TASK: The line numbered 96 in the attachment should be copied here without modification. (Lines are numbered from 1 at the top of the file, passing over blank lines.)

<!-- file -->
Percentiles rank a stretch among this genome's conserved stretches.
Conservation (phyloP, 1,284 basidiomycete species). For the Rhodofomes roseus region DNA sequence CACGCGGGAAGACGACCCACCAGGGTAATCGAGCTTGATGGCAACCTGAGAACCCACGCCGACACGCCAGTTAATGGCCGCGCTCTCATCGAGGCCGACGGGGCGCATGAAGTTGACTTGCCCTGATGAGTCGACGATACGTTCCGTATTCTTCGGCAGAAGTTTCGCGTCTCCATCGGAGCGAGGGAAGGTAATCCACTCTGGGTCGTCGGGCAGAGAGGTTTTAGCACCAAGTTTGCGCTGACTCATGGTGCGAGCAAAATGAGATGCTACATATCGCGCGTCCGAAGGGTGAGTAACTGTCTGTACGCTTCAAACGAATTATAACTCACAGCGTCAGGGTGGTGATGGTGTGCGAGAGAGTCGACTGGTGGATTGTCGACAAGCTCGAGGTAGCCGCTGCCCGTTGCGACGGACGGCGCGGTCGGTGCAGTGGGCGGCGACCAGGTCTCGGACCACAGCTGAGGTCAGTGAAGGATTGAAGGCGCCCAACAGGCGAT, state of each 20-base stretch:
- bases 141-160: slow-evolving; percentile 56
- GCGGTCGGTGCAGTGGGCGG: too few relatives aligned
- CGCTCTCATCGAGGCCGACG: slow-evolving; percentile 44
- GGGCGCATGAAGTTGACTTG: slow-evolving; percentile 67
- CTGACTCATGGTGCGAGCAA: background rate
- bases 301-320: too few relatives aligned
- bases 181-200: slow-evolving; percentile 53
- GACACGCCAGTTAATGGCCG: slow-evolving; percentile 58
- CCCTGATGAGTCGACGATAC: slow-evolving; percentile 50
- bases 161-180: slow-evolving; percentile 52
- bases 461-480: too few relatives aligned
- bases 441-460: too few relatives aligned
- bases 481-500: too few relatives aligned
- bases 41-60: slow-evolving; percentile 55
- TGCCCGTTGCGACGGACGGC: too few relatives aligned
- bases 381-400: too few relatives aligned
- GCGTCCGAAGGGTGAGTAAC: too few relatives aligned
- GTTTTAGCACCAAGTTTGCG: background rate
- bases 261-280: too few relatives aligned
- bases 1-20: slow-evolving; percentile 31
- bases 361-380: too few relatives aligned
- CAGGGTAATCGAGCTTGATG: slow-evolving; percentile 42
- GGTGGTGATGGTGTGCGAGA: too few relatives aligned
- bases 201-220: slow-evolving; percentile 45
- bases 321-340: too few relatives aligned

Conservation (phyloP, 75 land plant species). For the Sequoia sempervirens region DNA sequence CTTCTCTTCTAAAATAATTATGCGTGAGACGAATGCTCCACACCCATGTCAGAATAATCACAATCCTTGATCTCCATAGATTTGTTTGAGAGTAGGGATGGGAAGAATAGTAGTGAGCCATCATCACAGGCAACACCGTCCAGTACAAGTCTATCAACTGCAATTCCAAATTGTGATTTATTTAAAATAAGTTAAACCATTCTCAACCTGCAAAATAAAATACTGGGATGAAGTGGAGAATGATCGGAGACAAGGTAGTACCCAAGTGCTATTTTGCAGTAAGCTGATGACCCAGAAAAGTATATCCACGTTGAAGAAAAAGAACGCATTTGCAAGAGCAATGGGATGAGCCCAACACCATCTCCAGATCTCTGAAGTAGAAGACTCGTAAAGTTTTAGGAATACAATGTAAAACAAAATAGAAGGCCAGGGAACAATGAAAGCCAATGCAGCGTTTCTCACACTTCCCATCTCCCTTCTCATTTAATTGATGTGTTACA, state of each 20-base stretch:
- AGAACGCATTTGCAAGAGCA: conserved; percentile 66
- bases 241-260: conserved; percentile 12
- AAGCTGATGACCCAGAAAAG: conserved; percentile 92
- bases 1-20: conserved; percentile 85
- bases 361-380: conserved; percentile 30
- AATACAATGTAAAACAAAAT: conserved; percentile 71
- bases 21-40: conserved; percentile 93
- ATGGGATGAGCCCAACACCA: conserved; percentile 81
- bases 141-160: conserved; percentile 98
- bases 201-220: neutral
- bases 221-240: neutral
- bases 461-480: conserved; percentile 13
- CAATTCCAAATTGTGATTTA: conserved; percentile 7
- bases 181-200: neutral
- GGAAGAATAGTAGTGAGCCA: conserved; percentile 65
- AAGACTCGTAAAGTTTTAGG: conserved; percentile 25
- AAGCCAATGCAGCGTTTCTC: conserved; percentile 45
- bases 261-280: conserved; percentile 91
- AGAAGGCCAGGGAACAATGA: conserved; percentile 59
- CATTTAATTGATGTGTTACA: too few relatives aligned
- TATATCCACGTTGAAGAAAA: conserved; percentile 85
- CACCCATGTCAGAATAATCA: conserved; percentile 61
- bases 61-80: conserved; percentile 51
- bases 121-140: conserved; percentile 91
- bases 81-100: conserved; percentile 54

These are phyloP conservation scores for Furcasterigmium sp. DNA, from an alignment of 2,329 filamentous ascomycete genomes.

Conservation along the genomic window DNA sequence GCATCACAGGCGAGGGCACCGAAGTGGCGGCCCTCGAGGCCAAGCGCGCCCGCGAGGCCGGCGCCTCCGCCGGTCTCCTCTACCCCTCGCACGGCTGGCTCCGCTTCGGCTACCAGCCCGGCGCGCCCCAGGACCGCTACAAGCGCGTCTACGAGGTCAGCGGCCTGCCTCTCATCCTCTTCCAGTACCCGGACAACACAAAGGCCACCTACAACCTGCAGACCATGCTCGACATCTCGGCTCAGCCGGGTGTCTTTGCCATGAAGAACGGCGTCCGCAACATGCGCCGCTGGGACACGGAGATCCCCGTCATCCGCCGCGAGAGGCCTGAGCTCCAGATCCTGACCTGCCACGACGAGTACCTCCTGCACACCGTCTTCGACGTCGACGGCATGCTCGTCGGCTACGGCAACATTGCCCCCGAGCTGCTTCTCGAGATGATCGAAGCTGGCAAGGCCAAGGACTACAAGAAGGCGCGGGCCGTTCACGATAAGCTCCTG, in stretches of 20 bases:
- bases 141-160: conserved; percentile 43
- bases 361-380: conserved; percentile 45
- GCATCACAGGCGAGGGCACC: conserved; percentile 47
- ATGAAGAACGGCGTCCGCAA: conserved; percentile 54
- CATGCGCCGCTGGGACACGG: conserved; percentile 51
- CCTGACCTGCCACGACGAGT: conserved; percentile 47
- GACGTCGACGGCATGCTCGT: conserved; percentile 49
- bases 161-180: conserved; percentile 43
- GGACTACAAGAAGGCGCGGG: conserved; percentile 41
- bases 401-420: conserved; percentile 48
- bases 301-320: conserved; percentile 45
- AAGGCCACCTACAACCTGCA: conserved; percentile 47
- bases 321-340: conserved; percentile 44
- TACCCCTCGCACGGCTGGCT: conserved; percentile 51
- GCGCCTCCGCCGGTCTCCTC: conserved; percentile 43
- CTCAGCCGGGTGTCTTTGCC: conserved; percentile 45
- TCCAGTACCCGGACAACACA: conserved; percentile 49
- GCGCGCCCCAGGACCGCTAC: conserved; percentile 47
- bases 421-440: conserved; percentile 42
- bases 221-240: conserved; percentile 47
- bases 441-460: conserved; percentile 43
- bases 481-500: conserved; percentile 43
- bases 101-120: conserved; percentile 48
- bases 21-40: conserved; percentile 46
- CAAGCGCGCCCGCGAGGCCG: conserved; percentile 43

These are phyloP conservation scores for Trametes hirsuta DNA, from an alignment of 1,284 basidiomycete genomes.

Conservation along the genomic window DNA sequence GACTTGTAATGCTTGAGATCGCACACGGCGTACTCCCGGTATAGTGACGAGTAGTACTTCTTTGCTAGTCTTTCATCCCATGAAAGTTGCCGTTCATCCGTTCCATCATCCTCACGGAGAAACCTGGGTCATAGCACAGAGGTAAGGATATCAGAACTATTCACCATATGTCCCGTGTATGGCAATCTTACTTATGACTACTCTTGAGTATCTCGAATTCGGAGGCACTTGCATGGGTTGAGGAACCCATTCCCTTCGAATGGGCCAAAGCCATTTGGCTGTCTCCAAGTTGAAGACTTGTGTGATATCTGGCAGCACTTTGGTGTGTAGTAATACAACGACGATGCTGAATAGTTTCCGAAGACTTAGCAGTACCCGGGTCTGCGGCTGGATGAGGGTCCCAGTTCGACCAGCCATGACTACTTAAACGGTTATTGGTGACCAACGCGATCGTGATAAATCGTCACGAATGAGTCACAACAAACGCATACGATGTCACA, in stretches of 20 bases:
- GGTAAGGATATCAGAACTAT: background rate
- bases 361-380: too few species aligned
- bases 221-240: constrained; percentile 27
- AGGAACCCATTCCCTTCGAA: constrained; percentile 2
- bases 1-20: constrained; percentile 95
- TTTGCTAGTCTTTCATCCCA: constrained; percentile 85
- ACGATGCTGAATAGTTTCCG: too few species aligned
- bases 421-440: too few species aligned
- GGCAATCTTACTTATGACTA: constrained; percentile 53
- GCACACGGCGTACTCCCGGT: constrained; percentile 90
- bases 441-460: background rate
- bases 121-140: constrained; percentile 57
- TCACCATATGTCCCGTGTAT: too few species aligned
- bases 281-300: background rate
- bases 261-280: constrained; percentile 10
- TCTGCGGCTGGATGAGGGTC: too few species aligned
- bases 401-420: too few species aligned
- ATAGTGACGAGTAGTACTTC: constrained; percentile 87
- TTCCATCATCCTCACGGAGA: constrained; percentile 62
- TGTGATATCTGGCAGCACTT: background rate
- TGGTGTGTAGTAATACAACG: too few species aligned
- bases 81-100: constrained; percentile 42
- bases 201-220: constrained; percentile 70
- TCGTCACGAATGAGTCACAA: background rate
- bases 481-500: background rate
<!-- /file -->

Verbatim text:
- bases 281-300: background rate